Backend Website Development: How to Prioritize Your Efforts
The Easy Button. We all want one.
If we could turn all of the complex things in our lives into Easy Buttons, it’d be smooth sailing. After all, the decision to do something is the hard part. So shouldn’t what comes next be easy?
Ah, but life isn’t like that. And neither is website development.
Building the backend functions of your website requires a solid understanding of your business, clear goals and a balanced approach to deciding what to build and what not to.
How do you prioritize your backend development efforts when your team gets a request to make that complicated feature into something simple for users?
Nothing Worth Something is Easy
The Easy Button is easy to press, but it takes some skill to build one. Websites are no different. They are somewhat easy to view once complete, but skills are required to build them.
While it might be true that a plumber can build a website in one evening in his underwear, a high-performance website requires a deeper understanding of the technical aspects of it all: web servers, databases, browsers, Internet infrastructure, and other core pieces to deliver your brand online.
That’s why when I hear people outside the dev team within a company asking them to quickly add a new feature to the site because “it should be simple,” I know they don’t understand everything that goes into it.
So if you’re part of a web dev team or you manage the priorities of that team, your job is to understand the complexity of tasks before saying yes to them and knowing how long they are going to take before you commit.
Make Hard Tasks Simpler Over Time
The cost to make complicated concepts in web development into a simple end product or feature is usually high, and may be more than you think in terms of resources and dollars to complete.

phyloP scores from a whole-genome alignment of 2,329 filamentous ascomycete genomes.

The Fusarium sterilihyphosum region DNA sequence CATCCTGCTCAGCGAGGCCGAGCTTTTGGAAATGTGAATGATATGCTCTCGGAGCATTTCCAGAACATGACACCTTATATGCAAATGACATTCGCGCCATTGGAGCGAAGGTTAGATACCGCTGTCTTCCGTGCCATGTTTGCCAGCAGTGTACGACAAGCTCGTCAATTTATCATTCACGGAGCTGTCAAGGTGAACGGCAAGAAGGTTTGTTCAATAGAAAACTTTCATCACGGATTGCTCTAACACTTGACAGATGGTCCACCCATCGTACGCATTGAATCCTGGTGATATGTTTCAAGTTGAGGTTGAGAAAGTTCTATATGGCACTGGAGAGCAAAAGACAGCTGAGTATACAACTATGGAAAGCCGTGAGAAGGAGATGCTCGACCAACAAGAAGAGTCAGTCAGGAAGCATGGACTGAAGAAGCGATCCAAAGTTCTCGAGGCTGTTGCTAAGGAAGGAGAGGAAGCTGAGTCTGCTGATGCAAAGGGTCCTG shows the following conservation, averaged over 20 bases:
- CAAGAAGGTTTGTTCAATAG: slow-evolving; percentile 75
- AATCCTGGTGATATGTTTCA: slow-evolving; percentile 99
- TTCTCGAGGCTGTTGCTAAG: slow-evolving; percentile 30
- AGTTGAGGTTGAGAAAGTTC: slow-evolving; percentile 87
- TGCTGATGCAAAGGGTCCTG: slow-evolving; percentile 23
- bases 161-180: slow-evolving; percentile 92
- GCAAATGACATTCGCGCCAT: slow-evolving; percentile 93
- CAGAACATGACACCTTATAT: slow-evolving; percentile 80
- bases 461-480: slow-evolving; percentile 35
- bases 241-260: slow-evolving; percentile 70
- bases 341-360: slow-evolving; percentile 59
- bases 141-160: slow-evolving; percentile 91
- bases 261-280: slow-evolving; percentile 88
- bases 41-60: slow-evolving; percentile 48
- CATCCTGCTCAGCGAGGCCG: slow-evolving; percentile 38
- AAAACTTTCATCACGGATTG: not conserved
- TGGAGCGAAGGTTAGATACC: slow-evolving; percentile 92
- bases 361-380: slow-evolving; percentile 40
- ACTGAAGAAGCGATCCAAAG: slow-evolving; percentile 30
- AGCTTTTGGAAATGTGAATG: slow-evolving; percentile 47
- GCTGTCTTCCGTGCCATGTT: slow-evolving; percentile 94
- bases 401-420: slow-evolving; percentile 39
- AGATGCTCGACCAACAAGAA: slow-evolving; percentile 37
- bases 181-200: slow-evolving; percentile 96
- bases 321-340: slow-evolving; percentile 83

But over time, the complicated concepts can become simpler to develop. Look at how your team will bear the burden of these web development requests initially.
If you have a backend process that needs 10 hours of attention from a senior person every week, you may be able to automate portions of that where a more junior person in your company can accomplish the task in two hours a week.
On another note, your company may only have a few senior folks on hand, and a small army of junior personnel. Automating this task will have two benefits:
- It will cost less do to who can now do the work.
- You will gain redundancy because more people can accomplish the task.
Once the process is repeated often enough, complicated tasks will be simplified so that anyone on the team can do it.
For Tough Requests, Start with “No”
I like to remind myself that when I say “yes” to something, I’m saying “no” to seven other things. What we say “no” to defines us.
The work to simplify a complex task in web development requires tough decisions. I believe those decisions start with “no”.
- A “no” makes features earn the right to be included.
- A “no” makes us look at every angle before we act.
- A “no” makes our backend simple and effective.
Finding a balance on your web projects is the trick. Before you engage your web dev team on a complicated task, ask yourself these six questions:
- What is the cost of doing nothing?
- If we are going to invest the time and money to do this, are there other things we should do first? In other words, is this really our top priority?
- Who will use the new, simplified solution?
- What steps are we are automating, can we remove a step?
- How long will it take to automate them?
- Where will the payback come from, and will the effort be worth the investment?
Answers to these questions should reveal the right decision.
New feature requests that are seemingly simple to others in the company can add layers of complexity to your team’s workload. So, before we ask our development team to “make this easy,” let’s first make sure we’re prioritizing based on the goals of the site, the brand and the effort required to do so.
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